How oftentimes the peace of surrender is deepened by an experience of friendship such as comes only to the vanquished! And friendship's sweetest voice is heard by the despairing heart. Thus it was with David Borland as his friend sat beside him, so grave and tender, his very look betokening that he knew all about the long, bitter conflict, as he obviously knew the disaster that had marked its close. He sat long in comparative silence, only a word at intervals to show that he was following David's story.

"An' I feel worse over that than all the rest," David said at length, "to think you lost by me. But I'll see yet that no man will lose a cent by me, if I'm spared long enough—there's a heap o' work in these old bones yet," he went on bravely, "if only——"

"And what about me, father?—what about me?" Madeline broke in, drawing near with half outstretched hands; "I'm going to work too—there isn't any one in this house as strong as I am," she affirmed, her glowing face and flashing eyes indicating the sincerity of her words.

David Borland almost groaned as he took the extended hands. "Oh, child, they're so soft, they're so soft and tender. And you'll never do a day's work while your old dad can work for you," he said tenderly, gazing into the deep passion of her eyes.

"Won't I though? I'll show you, father," she cried in sweet defiance. "Do you think I'm nothing but an ornament, a useless ornament?" she asked reproachfully. "Why can't a woman bear her part in the battle just as well as men?—I'm going to do it, anyhow. I know how to do lots of things; I can teach, or sew, or do woodwork—or I can learn stenography—it doesn't matter which; only we'll fight it out together, father, you and me—and mother," she added dutifully.

David's eyes were swimming with loving admiration. Once or twice he tried to utter what he felt, but the words seemed to choke before they reached his lips. Finally he found the very ones he wanted. "Madeline, you're a thoroughbred," was all he said; but the girl knew the greatness of the eulogy.

David turned again to his visitor. "Please don't think I'm buttin' in where I've no business—but I can't keep from wonderin' if—if—if this has took everythin'," he said in much embarrassment. "That's been kind of hauntin' me for months."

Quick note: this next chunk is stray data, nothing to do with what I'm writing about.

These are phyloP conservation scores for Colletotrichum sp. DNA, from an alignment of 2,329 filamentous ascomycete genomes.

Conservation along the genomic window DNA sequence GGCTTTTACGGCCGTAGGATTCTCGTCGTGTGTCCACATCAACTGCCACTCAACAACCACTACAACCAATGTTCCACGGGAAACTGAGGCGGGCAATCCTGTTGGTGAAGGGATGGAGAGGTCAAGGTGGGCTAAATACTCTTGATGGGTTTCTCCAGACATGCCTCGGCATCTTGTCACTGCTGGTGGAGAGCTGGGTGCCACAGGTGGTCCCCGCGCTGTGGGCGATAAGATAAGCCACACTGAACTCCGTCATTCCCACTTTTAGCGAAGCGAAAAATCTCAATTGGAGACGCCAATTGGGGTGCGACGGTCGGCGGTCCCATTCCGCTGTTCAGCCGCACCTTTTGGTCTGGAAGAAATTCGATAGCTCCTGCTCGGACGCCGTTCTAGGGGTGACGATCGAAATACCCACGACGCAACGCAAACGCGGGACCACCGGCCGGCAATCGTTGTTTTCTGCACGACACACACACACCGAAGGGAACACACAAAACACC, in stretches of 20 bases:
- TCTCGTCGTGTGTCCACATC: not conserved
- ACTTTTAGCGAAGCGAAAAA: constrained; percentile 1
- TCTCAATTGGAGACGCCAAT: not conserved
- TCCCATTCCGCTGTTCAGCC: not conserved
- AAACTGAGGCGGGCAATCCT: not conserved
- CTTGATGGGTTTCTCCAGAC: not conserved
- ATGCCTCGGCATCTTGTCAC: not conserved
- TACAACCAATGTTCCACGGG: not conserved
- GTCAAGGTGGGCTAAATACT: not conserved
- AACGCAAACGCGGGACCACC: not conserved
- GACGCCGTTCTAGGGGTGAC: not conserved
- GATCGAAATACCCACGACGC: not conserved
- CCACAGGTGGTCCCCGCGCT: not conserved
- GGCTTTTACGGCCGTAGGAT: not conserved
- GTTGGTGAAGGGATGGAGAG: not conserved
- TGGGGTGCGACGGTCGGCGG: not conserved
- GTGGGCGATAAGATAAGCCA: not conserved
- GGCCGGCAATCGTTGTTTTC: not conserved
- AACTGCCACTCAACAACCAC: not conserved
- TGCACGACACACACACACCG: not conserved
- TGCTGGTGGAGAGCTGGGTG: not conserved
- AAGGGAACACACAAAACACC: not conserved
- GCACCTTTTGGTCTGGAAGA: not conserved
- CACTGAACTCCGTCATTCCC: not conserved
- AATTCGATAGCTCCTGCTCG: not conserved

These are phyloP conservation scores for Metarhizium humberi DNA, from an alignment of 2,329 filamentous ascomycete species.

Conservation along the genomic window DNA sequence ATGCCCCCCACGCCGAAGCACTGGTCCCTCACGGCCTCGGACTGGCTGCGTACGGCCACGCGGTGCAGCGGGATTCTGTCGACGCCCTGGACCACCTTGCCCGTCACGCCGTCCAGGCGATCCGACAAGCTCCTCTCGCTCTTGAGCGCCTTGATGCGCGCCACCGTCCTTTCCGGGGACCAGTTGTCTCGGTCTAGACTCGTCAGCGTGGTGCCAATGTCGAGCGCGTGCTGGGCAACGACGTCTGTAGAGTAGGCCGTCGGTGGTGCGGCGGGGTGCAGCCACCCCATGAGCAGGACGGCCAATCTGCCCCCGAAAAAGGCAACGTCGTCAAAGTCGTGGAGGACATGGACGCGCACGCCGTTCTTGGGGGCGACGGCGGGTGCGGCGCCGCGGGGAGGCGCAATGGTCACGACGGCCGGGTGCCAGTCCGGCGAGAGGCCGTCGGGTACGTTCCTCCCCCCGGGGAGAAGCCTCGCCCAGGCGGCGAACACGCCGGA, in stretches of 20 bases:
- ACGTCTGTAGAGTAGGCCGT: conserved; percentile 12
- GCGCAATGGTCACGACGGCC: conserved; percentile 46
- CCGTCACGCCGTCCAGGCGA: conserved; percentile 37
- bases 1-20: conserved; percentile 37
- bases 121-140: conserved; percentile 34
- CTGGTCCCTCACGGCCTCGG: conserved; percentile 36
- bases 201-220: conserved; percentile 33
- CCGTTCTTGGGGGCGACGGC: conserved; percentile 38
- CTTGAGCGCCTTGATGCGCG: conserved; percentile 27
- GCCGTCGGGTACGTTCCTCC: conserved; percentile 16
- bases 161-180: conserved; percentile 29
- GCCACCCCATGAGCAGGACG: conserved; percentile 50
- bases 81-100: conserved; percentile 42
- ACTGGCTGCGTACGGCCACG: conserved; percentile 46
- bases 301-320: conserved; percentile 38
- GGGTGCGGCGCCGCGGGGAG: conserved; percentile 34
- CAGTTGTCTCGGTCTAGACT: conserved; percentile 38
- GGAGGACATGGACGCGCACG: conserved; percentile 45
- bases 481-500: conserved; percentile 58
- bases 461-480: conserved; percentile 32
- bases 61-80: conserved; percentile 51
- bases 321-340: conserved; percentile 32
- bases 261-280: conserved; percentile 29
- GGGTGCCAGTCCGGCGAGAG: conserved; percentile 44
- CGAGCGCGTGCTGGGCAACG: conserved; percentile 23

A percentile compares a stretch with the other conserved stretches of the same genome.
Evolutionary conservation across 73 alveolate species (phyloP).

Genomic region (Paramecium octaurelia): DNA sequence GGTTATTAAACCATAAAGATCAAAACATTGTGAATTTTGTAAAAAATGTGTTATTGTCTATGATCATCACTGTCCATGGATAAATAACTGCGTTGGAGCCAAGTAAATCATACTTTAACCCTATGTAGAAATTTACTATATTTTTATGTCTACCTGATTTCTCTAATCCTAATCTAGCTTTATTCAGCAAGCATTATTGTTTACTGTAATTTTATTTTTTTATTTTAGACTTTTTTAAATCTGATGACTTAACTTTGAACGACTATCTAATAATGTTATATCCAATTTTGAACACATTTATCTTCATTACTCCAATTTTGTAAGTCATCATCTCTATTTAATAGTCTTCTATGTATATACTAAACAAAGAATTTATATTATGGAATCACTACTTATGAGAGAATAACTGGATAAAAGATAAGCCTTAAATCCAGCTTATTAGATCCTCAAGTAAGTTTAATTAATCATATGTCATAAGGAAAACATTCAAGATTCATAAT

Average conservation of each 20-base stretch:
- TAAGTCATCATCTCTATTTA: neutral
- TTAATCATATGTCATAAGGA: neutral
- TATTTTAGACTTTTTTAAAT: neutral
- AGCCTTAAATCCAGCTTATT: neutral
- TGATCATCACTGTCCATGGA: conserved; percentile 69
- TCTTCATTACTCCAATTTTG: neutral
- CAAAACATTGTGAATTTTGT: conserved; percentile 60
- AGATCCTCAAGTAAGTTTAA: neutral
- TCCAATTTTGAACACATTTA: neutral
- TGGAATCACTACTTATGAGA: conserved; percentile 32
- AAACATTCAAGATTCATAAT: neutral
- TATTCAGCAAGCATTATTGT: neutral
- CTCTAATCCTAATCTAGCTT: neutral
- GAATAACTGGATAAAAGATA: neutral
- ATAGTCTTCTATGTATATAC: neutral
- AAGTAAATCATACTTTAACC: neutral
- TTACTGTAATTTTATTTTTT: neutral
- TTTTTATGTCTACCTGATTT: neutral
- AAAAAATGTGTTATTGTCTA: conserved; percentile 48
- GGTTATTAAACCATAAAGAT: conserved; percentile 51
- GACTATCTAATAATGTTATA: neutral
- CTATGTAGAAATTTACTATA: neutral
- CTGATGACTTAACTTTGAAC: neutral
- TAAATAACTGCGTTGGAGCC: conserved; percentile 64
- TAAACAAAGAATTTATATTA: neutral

The old man smiled. "I dinna feel it maitters muckle aboot mysel'," he answered slowly. "I'll hae what I'll be needin' till I gang till my rest, I'm thinkin'," he went on quietly; "an' ony way, I gaed intill't wi' my eyes open—but I thocht it was for the best. There's juist ae maitter that's giein' me mair trouble than anither."

"What's that?" David asked abruptly; "I'll bet all I haven't got it's not yourself."

"Weel, ye're richt—it's no mysel'," Geordie answered; "I could thole it better if it was. It's the laddie—it's Harvey, ye ken. You an' me'll no' be able to help him ony mair—an' the laddie was daein' fine at the college; an' I'm dootin' it'll be a sair blow on his puir mither to tak' him awa. Does she ken?" he asked, slowly raising his head towards David.

"I don't think so," said his friend; "but I suppose she'll have to be told sooner or later."

"Hoo lang will it be till the laddie's through?"

"He gets his degree the next graduating class," volunteered Madeline, her face showing the keenness of her interest. "It's not so very, very long," she added wistfully, looking as unconcerned as possible.

Then the old man began in the quietest and most natural way to tell David and Madeline all about his circumstances, the simple story touched with the pathos of an utterly unselfish heart. For his chief concern was evidently not for himself at all—he would have enough with strict economy to keep a roof still above his head—but his grief for Harvey's interrupted career was sincere and deep. He recognized fully, and admitted frankly, that it would take what little was left him to supply the humblest necessities of his remaining years. But this seemed to give him little or no disquietude; his thoughts were divided between Harvey and his mother, and he seemed troubled as to how the latter should be apprised of the cloud that had brought this additional darkness to her life.

"She'll no' learn it frae the lips o' gossip, if I can help it," he said resolutely at last, his staff coming down with emphasis on the floor.

"Go easy on that Turkey rug, Mr. Nickle," David interrupted with valorous merriment; "it belongs to my creditors now, you know."